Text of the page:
The Intellectual Property Enterprise Court, part of the High Court, recently gave guidance on the circumstances in which an employee will own patentable ideas created during their employment.[i] This is a key issue for businesses wishing to prevent employees leaving with valuable ideas and setting up as competitors.
The rules on ownership of employee inventions
Under section 39 of the Patents Act 1977, an invention made by an employee will belong to the employee unless it was made in the course of their “normal” duties or duties specifically assigned to them, provided that their duties were such that an invention could reasonably be expected to result – i.e. they must be ‘employed to invent’. The invention will also belong to the employer if the employee had a special obligation to further the employer’s interests, which often arises in the case of directors and partners.
In this case, the main issue at play was what constituted the employee’s “normal duties”. A former employee claimed ownership of a patent application relating to website filtering software as he had completed work on it from home, outside his normal working hours and using his personal computer.
Following the established approach from the Court of Appeal’s decision in the Pinkava case[ii], when deciding whether an invention is made outside an employee’s “normal duties”, the courts start by looking at the employee’s employment contract and assessing what they were employed to do. However, the employment contract is by no means the ultimate authority, and the courts look beyond the contract to the reality of the employment relationship, particularly to whether the employee was employed to invent. Moreover, an employee’s “normal duties” are by no means set in stone, and can change over time and become normalised.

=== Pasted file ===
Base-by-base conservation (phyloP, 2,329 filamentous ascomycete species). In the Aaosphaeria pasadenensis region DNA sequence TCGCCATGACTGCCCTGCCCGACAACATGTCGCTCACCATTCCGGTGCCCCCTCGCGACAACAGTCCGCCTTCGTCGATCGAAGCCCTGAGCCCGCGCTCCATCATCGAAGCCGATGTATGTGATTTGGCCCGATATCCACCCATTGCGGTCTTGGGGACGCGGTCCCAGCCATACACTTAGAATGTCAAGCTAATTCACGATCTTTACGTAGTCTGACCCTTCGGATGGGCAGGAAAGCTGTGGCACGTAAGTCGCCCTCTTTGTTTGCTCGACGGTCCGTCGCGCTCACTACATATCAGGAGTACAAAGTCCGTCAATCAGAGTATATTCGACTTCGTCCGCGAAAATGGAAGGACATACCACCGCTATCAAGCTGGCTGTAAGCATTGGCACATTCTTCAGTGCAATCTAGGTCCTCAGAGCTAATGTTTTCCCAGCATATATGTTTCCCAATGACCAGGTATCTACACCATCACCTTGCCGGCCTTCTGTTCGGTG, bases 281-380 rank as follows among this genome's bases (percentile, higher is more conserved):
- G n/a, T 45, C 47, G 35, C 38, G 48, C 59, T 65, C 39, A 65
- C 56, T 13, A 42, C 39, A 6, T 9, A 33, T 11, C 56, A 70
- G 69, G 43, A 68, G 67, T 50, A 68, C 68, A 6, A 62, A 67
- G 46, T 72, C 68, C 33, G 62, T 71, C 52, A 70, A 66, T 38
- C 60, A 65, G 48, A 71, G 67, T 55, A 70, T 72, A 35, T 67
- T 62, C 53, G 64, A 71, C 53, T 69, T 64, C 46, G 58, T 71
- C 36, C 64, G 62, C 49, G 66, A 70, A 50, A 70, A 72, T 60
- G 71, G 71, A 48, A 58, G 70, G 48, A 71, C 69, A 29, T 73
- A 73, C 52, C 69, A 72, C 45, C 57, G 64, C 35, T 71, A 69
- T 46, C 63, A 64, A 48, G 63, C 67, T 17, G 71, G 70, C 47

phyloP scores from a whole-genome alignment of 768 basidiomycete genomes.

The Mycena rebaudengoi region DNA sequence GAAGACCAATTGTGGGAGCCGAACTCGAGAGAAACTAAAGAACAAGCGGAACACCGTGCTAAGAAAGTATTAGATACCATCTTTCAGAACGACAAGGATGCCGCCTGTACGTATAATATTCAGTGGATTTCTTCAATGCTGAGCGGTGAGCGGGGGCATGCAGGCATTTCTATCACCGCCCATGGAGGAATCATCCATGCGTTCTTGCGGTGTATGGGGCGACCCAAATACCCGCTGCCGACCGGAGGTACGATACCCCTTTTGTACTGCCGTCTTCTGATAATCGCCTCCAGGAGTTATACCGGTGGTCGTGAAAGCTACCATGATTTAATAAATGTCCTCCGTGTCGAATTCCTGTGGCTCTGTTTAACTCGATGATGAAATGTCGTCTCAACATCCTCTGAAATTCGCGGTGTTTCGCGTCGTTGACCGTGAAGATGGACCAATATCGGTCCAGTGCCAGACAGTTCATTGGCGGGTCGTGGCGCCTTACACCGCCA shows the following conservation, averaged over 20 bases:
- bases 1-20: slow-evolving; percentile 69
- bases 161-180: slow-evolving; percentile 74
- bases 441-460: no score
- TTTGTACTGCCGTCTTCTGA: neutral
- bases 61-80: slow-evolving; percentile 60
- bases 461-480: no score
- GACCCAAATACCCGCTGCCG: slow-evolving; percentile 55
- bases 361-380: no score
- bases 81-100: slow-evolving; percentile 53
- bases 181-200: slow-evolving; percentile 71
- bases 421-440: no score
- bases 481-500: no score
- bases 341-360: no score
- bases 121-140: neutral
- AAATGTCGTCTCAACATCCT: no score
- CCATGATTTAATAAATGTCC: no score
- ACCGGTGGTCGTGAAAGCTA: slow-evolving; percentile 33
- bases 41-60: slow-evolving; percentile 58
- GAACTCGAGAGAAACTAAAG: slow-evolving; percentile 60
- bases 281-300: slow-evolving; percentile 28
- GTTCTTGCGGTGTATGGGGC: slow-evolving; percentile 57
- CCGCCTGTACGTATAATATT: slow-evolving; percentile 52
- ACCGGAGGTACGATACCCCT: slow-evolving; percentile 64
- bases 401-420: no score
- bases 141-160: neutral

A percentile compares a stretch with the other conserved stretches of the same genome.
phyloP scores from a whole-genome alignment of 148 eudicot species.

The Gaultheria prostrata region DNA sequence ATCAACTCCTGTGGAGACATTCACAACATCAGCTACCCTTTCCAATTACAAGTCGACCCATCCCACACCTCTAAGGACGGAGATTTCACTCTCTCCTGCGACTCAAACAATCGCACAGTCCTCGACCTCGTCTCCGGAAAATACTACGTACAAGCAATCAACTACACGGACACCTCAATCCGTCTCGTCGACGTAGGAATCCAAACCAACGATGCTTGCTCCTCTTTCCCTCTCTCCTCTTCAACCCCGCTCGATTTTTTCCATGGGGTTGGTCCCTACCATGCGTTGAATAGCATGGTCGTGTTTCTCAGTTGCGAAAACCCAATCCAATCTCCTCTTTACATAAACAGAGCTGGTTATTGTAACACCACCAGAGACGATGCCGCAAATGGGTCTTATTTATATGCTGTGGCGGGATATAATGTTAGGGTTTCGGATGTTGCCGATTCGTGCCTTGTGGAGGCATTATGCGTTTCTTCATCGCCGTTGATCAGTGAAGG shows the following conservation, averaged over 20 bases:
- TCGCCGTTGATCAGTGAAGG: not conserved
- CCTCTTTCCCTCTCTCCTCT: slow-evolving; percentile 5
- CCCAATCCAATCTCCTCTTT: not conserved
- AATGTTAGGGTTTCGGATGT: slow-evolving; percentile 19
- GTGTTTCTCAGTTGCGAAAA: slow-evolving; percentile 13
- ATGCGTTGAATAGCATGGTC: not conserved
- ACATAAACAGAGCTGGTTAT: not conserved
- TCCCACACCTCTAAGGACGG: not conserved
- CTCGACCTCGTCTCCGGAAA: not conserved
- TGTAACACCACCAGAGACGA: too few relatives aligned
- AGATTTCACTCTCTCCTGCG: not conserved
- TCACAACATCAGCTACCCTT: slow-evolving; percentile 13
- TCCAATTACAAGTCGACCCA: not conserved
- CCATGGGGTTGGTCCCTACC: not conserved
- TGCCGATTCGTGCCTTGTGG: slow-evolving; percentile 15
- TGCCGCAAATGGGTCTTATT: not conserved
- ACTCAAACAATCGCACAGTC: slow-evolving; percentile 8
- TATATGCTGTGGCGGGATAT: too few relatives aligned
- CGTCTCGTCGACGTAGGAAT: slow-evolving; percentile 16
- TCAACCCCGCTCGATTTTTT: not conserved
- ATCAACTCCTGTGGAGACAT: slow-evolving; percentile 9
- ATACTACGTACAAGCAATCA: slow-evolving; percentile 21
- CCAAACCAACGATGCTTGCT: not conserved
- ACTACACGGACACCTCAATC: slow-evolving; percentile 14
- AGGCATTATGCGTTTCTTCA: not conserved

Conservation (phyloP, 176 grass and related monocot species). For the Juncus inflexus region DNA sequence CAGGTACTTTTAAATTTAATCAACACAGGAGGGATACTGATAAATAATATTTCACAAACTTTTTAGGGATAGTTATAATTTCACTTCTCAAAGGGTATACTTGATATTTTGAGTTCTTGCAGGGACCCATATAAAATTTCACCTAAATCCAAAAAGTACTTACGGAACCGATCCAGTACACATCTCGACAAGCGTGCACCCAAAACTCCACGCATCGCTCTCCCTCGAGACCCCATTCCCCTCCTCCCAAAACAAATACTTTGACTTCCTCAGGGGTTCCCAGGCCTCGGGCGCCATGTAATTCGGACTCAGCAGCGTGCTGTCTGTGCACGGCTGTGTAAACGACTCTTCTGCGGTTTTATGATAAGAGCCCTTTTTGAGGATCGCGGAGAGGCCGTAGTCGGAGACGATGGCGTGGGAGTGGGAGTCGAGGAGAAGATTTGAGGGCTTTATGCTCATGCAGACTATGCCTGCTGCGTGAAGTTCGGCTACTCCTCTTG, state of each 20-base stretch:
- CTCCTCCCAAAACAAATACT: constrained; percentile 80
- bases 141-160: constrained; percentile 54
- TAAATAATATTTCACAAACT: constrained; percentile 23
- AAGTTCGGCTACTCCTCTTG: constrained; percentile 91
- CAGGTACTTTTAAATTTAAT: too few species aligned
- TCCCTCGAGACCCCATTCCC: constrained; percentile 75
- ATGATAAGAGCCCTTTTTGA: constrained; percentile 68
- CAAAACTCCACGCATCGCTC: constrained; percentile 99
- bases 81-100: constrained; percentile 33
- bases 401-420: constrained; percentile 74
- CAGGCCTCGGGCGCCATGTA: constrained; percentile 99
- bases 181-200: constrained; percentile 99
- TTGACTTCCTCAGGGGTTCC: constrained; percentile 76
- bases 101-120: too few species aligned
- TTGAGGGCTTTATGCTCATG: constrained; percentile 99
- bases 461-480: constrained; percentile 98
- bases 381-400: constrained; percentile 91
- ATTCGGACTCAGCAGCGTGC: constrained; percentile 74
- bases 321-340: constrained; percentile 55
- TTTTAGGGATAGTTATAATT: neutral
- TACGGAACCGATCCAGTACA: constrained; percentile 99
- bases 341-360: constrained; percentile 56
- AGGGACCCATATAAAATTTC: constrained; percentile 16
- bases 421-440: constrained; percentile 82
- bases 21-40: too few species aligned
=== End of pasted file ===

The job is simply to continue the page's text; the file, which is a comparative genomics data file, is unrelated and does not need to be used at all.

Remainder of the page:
Work done at home
Judge Hacon acknowledged that the fact that an employee works at home, outside office hours and on a personal device may be a factor indicating that the work to falls outside “normal duties”. However, in this case this did not apply given the circumstances, as the employee was doing the kind of work expected of him – i.e. creating software allowing filtering access to websites, an area in which he was bound to innovate if he wrote software qualifying for patent protection. Simply because the employee made the choice to carry out his normal duties at home and after hours did not mean he could claim entitlement to the patent application. A further factor against ownership by the employee was that he had posted the inventive concept on the company’s intranet.
This case will be welcomed by businesses concerned about the ownership of employee-created inventions because of its clear rejection of the idea that an employee can claim an invention as their own merely because they worked at home on it.
Employers should note that the rules on ownership of employee inventions in S.39 Patents Act cannot be contracted out of in the employment contract. However, as the courts generally start their analysis by looking at the employment contract it is important that the contract properly reflects the breadth of the employee’s duties and the fact that they are employed to innovate. Documenting the employee’s developing role may also be helpful.